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Oil Still Weighing on Stocks

Solid earnings from Alcoa can't lift the futures.

Stocks were lower early Tuesday as continuing pressure from energy markets squelched any optimism created by

Alcoa's

(AA)

first-quarter earnings beat.

Index futures recently showed the

S&P 500

trading 3 points below fair value, while the Nasdaq 100 was set for a 4-point decline. The 10-year Treasury bond was up 2/32 in price to yield 4.95%, while the dollar fell against the yen and euro.

Crude powered higher, building on its 12% gain since the start of January. On Monday, oil closed near an eight-month high as concerns about U.S. military intentions in Iran spread jitters in futures markets. May crude recently rose 63 cents to $69.37 a barrel in electronic Nymex trading.

Strength in another commodity, aluminum, helped Alcoa report a doubling in first-quarter earnings to $608 million, or 69 cents a share, as sales rose 16% to $7.2 billion. Analysts were forecasting earnings of 51 cents a share on sales of $7.2 billion. The

Dow

component's shares rose 7% to about $35 in after-hours trading.

Real estate has also been hot and underpinned strong orders at

D.R. Horton

(DHI)

. The homebuilder said it booked 15,771 orders worth $4.4 billion in the three months to March 31, up 10% and 7%, respectively, from a year ago.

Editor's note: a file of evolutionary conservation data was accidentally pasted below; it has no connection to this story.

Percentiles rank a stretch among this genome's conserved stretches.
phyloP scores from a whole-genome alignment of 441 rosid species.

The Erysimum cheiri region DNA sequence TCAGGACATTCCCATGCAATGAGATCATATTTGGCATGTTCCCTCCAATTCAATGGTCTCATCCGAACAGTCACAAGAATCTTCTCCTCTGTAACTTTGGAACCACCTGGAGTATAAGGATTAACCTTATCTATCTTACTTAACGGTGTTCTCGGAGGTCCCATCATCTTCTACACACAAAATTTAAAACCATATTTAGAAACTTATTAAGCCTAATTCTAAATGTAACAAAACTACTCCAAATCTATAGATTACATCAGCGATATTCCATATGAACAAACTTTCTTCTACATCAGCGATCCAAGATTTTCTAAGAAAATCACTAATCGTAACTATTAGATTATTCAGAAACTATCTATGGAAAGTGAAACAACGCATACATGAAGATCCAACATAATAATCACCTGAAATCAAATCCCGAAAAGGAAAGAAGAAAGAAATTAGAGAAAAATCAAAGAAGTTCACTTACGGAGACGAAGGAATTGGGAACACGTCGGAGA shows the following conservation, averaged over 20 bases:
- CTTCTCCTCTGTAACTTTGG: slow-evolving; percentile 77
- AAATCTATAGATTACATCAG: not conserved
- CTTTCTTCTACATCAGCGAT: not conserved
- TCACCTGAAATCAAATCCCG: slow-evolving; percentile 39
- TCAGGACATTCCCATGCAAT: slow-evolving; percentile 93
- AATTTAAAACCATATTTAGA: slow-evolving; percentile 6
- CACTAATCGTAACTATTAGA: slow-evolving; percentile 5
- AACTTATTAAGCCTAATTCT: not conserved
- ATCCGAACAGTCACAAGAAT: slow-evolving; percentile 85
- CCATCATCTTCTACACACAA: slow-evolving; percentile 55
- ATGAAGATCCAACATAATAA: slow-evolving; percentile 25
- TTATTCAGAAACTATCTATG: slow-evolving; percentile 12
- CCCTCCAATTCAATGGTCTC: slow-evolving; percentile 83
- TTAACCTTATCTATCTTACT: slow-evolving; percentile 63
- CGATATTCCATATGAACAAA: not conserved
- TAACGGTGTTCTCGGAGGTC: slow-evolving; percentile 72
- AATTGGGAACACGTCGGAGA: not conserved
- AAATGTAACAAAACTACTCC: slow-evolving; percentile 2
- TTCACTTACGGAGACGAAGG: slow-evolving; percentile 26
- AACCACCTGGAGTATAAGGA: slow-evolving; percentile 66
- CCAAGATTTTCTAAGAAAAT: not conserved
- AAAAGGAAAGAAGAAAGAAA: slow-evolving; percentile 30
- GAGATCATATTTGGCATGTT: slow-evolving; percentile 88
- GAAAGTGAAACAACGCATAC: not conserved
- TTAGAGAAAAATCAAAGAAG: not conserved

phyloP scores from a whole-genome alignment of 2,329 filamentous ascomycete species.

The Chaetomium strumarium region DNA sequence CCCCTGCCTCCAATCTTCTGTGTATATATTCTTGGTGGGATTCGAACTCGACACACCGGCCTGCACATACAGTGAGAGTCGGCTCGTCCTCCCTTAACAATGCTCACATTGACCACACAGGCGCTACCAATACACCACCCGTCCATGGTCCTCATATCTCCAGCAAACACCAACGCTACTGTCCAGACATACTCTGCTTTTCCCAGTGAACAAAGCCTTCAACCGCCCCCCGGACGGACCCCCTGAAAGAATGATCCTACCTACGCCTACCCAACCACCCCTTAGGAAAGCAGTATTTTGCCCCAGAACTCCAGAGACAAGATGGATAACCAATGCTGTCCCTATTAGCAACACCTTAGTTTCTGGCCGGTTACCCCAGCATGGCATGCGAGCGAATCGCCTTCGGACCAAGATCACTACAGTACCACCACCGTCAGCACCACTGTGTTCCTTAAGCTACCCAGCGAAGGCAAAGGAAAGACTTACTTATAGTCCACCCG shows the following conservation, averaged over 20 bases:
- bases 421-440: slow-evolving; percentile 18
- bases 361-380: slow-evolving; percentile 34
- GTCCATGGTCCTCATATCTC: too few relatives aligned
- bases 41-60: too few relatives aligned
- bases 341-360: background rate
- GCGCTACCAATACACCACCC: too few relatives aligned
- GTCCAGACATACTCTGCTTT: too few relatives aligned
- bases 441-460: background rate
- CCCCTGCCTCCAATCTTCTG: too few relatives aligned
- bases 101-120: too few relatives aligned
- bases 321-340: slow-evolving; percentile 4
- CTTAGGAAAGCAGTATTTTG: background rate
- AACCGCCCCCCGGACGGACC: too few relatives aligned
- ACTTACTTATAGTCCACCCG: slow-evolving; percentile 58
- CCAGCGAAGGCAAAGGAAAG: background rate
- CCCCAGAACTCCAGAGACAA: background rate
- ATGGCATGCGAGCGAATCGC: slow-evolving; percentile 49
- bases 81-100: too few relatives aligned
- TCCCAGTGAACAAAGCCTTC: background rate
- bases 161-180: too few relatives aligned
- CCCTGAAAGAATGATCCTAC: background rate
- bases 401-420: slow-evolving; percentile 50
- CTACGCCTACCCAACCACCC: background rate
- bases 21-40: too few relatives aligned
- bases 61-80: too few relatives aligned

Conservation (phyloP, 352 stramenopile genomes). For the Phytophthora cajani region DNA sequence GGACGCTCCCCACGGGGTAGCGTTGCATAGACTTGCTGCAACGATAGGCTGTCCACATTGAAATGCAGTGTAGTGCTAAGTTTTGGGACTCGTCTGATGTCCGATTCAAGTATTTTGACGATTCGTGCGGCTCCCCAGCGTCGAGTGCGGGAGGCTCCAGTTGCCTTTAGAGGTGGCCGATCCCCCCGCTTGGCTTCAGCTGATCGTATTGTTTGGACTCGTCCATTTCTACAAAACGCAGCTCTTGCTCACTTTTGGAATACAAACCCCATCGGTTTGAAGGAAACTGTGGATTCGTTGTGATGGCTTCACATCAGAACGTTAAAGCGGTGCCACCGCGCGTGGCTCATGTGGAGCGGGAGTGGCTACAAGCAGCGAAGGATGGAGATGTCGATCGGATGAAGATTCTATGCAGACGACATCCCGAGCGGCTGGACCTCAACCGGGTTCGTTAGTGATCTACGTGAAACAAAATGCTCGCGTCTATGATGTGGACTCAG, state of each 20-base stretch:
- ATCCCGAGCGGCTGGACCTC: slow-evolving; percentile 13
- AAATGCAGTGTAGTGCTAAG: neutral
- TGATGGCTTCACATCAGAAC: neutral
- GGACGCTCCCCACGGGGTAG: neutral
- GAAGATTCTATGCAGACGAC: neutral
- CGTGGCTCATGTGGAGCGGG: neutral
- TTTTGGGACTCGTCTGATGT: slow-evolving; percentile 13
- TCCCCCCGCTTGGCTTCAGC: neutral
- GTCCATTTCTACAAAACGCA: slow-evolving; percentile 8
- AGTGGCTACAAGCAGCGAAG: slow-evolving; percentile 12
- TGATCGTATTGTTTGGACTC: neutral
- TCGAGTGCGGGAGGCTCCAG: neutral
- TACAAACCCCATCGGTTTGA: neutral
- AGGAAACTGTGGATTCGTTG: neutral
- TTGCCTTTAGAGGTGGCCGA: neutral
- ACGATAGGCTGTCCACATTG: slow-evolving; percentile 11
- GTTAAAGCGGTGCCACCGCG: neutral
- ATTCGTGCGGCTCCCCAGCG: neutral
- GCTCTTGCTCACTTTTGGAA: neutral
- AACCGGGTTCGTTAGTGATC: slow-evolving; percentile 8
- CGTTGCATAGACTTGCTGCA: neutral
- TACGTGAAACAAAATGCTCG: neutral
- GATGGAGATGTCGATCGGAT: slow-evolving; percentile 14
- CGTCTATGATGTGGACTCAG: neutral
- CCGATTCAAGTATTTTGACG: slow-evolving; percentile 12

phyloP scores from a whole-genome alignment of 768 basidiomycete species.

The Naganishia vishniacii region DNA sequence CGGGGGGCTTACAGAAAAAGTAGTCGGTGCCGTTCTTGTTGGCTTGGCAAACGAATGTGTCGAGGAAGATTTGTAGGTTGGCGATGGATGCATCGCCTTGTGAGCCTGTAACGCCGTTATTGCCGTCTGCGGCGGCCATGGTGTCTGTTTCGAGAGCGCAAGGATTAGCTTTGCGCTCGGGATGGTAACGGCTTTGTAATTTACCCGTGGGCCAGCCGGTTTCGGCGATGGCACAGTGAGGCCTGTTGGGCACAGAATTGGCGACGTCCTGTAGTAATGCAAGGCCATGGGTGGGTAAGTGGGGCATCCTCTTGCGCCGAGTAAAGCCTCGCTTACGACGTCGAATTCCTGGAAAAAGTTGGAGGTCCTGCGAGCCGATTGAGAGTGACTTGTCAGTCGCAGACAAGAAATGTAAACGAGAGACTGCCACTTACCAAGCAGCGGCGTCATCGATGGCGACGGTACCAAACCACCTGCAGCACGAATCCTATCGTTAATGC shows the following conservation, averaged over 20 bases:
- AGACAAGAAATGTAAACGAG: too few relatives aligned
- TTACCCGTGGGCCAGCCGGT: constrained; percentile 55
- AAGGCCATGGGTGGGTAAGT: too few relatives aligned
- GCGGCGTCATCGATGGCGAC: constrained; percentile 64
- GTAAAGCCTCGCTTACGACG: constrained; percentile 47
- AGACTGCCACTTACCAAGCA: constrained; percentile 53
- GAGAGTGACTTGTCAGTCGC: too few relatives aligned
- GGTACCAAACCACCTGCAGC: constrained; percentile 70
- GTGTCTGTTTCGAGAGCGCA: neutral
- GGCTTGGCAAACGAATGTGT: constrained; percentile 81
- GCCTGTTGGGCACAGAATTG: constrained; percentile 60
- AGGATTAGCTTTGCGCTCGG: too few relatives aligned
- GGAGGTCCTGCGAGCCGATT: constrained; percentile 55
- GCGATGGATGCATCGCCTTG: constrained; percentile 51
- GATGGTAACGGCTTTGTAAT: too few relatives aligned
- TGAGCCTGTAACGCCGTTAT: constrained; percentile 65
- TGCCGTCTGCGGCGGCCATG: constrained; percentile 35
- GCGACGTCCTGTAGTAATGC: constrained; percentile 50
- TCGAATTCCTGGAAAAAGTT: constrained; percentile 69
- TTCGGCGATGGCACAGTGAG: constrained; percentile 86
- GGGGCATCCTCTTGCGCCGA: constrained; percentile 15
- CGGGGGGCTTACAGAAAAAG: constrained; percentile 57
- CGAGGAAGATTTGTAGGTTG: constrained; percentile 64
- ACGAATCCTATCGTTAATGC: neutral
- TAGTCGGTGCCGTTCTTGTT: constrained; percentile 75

Tuesday's earnings docket includes

Genentech

(DNA)

, the biotech titan whose shares have quadrupled since early 2003. A key number will be sales of cancer blockbuster Avastin, which analysts currently peg at about $389 million.

Stocks ended mixed Monday as high oil and interest rates kept buyers mostly sidelined. Since their most recent trough last fall, however, stocks remain firmly in bull-market mode, with the Dow Jones Industrial Average up 6.7% since Halloween, the S&P 500 up 7.5% and the

Nasdaq Composite

up 10%.

Overseas stocks eased, with London's FTSE 100 recently down 0.1% to 6061 and Germany's Xetra DAX losing 0.8% to 5956. In Asia, Japan's Nikkei fell 0.2% overnight to 17,418, while Hong Kong's Hang Seng lost 0.3% to 16476.

To view David Peltier's video take on today's premarket action, click here

.

No major economic reports are scheduled for Tuesday. On Wednesday, investors will see data on the U.S. trade deficit for February. Economists forecast a slight narrowing to $67.6 billion. On Thursday the Commerce Department is expected to say that retail sales rebounded by 0.5% in March after falling 1.4% in February.

Among companies,

Bausch & Lomb

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stopped shipping varieties of its ReNu contact lens solution in the U.S. after the FDA reported a rising number of fungal infections in patients using the product. Shares dove after hours.

Micron

(MU)

said second-quarter earnings rose to $193.2 million, or 27 cents a share, thanks to an asset-sale gain. Revenue fell 6% from a year ago to $1.23 billion, about $110 million short of estimates.

General Motors

(GM)

confirmed a deal to sell its stake in Isuzu to a group of trading companies for $300 million. The transaction is the latest in a series of transactions GM has pursued to raise cash by selling noncore assets.